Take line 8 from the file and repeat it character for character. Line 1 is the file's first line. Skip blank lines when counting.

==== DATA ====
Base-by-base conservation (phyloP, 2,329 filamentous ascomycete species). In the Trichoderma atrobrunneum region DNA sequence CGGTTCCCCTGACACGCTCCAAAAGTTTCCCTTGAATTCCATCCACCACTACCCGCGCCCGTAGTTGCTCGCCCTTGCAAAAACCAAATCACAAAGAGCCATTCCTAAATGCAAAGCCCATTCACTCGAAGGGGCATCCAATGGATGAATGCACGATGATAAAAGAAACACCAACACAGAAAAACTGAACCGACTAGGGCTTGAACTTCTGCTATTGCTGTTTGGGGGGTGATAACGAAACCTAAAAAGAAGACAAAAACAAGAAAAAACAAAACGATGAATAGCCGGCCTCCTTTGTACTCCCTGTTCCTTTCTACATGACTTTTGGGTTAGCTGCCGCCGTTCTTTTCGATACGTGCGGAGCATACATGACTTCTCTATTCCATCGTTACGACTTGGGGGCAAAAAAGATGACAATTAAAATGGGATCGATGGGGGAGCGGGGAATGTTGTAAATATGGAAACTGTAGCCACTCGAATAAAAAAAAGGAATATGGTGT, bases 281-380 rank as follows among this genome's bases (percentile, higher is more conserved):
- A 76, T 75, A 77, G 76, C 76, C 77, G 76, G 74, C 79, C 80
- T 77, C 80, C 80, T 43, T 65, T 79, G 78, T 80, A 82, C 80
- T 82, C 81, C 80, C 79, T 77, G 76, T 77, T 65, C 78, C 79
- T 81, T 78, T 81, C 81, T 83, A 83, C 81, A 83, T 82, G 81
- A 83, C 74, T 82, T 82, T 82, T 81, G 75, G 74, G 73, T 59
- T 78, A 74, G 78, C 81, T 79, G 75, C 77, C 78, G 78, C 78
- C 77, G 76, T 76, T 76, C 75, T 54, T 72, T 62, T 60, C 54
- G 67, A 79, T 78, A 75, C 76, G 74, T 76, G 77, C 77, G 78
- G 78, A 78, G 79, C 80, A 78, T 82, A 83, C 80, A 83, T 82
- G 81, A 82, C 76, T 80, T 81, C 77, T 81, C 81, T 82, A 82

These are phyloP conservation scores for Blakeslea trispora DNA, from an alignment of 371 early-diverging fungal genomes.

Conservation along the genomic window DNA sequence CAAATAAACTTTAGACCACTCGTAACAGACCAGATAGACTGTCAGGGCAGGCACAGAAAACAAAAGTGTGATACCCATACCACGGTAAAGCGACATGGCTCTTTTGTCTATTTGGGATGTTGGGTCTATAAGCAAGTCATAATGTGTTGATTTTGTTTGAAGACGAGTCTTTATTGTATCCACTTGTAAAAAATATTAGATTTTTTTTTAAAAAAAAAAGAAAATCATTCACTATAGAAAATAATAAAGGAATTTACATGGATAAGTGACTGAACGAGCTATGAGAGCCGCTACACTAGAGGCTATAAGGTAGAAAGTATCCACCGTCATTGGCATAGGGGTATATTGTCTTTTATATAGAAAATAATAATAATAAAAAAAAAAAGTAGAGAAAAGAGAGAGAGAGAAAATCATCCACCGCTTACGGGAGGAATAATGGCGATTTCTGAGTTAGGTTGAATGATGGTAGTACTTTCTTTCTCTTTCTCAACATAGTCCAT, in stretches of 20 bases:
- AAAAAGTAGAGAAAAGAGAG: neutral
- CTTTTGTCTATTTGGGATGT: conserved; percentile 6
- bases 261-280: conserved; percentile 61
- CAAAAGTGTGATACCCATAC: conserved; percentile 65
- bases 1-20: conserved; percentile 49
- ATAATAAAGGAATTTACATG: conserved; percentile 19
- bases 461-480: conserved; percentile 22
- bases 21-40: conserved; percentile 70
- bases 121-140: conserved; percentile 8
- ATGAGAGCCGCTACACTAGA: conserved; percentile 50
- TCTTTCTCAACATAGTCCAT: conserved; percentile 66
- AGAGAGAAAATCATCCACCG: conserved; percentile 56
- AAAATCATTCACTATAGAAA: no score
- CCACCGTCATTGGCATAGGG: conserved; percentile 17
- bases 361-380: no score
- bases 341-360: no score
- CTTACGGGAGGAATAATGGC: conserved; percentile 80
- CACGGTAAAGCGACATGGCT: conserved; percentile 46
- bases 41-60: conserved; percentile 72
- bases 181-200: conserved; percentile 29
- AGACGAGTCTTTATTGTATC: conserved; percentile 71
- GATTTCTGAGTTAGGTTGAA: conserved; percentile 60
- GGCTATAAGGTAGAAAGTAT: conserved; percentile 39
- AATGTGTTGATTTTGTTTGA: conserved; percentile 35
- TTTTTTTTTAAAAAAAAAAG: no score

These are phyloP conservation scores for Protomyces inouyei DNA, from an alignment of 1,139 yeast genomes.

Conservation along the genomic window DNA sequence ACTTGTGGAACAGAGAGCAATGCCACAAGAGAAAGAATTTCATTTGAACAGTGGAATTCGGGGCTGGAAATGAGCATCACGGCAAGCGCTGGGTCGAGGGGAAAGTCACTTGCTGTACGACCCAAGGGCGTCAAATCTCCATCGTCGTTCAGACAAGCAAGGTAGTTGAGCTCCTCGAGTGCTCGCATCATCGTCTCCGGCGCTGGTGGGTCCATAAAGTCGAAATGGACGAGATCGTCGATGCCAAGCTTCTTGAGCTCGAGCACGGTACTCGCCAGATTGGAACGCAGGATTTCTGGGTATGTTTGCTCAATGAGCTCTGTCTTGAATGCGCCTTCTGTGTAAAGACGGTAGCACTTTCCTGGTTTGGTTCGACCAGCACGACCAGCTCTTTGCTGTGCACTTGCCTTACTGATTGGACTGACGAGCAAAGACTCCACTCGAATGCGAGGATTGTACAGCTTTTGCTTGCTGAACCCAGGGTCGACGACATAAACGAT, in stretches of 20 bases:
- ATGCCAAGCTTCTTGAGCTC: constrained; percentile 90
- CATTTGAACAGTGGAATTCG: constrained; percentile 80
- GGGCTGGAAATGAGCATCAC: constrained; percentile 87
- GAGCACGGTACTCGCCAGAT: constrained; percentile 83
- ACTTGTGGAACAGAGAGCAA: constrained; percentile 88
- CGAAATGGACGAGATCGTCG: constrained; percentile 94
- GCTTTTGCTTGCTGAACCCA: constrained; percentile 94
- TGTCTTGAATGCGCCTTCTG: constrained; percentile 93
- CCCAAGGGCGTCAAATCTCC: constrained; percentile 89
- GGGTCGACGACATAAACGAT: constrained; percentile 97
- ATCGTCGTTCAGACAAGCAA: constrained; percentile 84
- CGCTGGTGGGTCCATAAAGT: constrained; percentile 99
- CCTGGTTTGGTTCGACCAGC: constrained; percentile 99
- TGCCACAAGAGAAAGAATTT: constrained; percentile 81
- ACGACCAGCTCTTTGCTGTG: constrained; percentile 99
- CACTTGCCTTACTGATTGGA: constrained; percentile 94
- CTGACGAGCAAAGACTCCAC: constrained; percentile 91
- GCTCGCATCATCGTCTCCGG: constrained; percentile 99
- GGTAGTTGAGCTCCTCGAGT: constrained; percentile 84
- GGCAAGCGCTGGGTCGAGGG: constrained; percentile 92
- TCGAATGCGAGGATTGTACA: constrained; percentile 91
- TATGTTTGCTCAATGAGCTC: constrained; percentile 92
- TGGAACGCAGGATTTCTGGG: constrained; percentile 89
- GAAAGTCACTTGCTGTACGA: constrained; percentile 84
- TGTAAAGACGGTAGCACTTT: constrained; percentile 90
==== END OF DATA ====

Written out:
- C 77, G 76, T 76, T 76, C 75, T 54, T 72, T 62, T 60, C 54